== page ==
From Here to Economy: A Shortcut to Economic Literacy
A Struggle to Recover from Keynesian Wounds
FEBRUARY 01, 1996 by RAYMOND J. KEATING
Filed Under : Protectionism, Government Intervention, Knowledge Problem, Entrepreneurship, Health Care, F. A. Hayek
The echoes of John Maynard Keynes still resonate across the intellectual and policy terrain traveled by economists. Thankfully, though, these echoes seem to be growing fainter with each passing year.
From Here to Economy serves as an example of such developments. Author Todd Buchholz provides an interesting overview of the economics world, though his book is occasionally marred with Keynesian fallacies.
First, let’s deal with the downside of Buchholz’s book. He lends some credence to such myths as the “overheated economy” and Keynesian pump-priming—giving them more serious treatment than warranted. Buchholz is, at times, a little too generous in his description and application of “macroeconomics.”
In addition, one would have hoped for greater substance when describing free-market schools of thought, such as Austrian and supply-side economics. Though generally fair in his limited discussions of these two schools, the author is too dismissive of the Austrian influence in the study of economics.
Despite these negatives, there remain many positive aspects of From Here to Economy. Buchholz often manages to combine sound economics with an entertaining writing style.
Most important, Buchholz generally acknowledges the efficacy of markets and the many problems of government intervention. He sees the limits of government power and knowledge. Buchholz recognizes Friedrich von Hayek’s important contribution in this area: “Hayek’s most damning criticism of government intervention in the economy rests on [his] ‘ignorance argument’—governments cannot possibly gather enough information from throughout the world to intelligently choose whether the price of tin should be X or Y dollars. In contrast, market players do not need to know anything other than prices in order to make their choices.”
On other subjects, Buchholz hits the mark as well.
He understands the woes plaguing the health-care market: “The basic problem is that most people who receive medical treatment are using someone else’s money.”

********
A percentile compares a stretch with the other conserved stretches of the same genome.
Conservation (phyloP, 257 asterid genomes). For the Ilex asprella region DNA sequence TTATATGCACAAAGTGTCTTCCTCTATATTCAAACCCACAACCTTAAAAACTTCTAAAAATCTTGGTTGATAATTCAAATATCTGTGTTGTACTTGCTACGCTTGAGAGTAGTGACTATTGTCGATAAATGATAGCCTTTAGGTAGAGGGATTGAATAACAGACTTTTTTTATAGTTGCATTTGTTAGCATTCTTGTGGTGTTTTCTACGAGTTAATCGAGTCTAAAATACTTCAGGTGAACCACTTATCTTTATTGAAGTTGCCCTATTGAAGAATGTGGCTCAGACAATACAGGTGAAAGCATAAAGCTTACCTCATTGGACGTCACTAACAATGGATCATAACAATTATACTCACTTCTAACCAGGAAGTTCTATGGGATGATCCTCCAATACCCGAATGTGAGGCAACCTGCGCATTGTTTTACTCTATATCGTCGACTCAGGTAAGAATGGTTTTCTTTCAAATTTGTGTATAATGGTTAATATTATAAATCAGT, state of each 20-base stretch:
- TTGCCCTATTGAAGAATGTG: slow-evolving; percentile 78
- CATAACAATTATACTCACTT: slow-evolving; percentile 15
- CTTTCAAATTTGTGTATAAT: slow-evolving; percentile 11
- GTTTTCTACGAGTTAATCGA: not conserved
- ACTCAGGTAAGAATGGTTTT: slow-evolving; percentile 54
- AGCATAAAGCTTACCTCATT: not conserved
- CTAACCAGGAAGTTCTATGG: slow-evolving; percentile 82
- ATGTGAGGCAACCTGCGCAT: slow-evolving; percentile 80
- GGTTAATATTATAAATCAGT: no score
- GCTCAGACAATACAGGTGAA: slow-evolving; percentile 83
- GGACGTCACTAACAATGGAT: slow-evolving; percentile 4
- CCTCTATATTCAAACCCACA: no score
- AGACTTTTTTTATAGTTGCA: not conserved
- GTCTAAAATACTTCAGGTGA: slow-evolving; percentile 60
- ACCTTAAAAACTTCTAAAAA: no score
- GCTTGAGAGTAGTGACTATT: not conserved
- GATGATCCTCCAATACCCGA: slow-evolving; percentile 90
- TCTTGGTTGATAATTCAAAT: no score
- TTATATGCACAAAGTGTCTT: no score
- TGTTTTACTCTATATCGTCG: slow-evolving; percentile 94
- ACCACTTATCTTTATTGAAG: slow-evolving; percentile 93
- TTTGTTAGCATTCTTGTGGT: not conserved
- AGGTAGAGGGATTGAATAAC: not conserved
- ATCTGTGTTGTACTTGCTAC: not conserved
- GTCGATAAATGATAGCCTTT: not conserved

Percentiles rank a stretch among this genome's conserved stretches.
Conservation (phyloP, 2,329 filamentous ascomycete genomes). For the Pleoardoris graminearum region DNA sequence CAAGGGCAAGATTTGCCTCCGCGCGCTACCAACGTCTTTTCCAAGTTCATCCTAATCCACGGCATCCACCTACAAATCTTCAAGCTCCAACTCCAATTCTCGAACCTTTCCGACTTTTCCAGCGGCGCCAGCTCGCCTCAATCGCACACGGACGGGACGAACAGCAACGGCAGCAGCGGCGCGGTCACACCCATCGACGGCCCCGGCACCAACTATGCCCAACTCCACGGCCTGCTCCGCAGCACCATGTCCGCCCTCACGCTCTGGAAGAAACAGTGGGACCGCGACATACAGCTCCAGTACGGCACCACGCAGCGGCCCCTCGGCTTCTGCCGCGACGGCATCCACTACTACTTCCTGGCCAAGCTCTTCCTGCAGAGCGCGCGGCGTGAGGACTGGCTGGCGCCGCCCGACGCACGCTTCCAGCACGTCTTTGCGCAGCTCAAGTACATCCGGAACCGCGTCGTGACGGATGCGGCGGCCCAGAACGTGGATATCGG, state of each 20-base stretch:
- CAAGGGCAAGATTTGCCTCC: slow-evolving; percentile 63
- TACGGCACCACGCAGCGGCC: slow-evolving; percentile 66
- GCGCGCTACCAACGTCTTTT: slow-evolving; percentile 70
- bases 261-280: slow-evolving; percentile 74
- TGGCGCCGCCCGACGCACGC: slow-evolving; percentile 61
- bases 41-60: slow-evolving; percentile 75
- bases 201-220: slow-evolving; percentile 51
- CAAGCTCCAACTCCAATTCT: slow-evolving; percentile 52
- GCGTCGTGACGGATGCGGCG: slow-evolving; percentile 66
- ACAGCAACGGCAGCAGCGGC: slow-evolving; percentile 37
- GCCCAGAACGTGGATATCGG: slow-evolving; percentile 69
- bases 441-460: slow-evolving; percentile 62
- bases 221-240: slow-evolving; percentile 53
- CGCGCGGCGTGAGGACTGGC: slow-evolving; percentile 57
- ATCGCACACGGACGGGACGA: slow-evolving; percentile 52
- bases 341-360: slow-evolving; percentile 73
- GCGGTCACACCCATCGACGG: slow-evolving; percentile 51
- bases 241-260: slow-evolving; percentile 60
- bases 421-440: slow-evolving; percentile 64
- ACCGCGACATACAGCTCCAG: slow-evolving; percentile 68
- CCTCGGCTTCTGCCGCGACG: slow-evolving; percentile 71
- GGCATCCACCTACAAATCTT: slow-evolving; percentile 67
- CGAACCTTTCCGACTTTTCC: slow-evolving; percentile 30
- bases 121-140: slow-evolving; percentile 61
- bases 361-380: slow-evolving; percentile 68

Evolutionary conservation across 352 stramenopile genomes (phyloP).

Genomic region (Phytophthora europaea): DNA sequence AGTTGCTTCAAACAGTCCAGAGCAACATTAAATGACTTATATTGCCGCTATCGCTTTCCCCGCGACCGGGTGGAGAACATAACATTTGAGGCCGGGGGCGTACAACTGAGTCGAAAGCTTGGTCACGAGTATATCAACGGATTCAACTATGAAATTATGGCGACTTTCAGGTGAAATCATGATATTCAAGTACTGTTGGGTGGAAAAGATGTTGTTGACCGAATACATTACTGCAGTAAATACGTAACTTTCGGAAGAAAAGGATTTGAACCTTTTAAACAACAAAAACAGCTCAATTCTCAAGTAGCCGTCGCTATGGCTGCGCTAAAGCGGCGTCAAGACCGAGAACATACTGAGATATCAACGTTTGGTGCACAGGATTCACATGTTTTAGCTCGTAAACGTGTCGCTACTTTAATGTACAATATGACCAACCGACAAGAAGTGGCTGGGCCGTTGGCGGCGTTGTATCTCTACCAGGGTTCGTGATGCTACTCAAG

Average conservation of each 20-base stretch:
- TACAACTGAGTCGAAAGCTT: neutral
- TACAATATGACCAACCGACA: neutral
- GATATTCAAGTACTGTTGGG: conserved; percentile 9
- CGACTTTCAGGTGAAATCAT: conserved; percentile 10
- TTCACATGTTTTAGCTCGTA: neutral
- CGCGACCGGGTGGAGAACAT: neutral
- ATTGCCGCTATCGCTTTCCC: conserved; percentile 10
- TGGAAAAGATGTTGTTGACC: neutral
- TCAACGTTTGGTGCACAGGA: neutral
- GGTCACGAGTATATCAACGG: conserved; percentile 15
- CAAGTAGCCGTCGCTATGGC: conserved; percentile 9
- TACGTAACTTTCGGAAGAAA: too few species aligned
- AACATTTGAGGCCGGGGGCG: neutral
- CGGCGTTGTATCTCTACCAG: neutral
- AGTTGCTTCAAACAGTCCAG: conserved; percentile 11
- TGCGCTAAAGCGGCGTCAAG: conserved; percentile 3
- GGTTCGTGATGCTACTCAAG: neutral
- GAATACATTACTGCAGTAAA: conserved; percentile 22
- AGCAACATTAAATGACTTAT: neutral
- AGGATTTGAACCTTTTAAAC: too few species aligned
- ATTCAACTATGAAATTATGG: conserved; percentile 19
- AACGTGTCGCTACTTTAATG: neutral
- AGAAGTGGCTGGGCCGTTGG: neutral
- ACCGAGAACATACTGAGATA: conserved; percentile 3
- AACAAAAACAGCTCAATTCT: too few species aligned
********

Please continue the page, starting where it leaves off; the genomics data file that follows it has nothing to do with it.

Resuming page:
The author also provides some fairly good entries on the evils of protectionism. He even offers a clear description of David Ricardo’s concept of comparative advantage.
Buchholz concludes From Here to Economy with recognition of the entrepreneur as the driving force in the economy. To his credit, he also acknowledges the limitations of economists in this world of entrepreneurs: “While these almost mystical forces are hard to analyze with the economist’s standard toolbox, we do know that [entrepreneurs] thrive in basically free environments. Too many rules, regulations, and taxes can snuff the entrepreneurial spark.”
As is the case with the economics discipline in general, Buchholz excels when using the tools of microeconomics and falters when applying macroeconomics. With each turn of the page, Buchholz emerges as a market-oriented microeconomist struggling to shed years of Keynesian macroeconomic indoctrination. The time has arrived to sentence Keynes to the same irrelevancy of one of his forerunners—Thomas Malthus.
From Here to Economy symbolizes the entire economics discipline’s struggle to recover from its self-inflicted Keynesian wounds. In this sense, it makes for interesting reading. However, for its intended purpose as an introduction to economics, it falls a bit short due to the aforementioned lingering Keynesian scars. I recommended Buchholz’s previous book a few years ago in a review—New Ideas From Dead Economists: An Introduction of Modern Economic Thought—and I do the same with From Here to Economy, but with some serious reservations.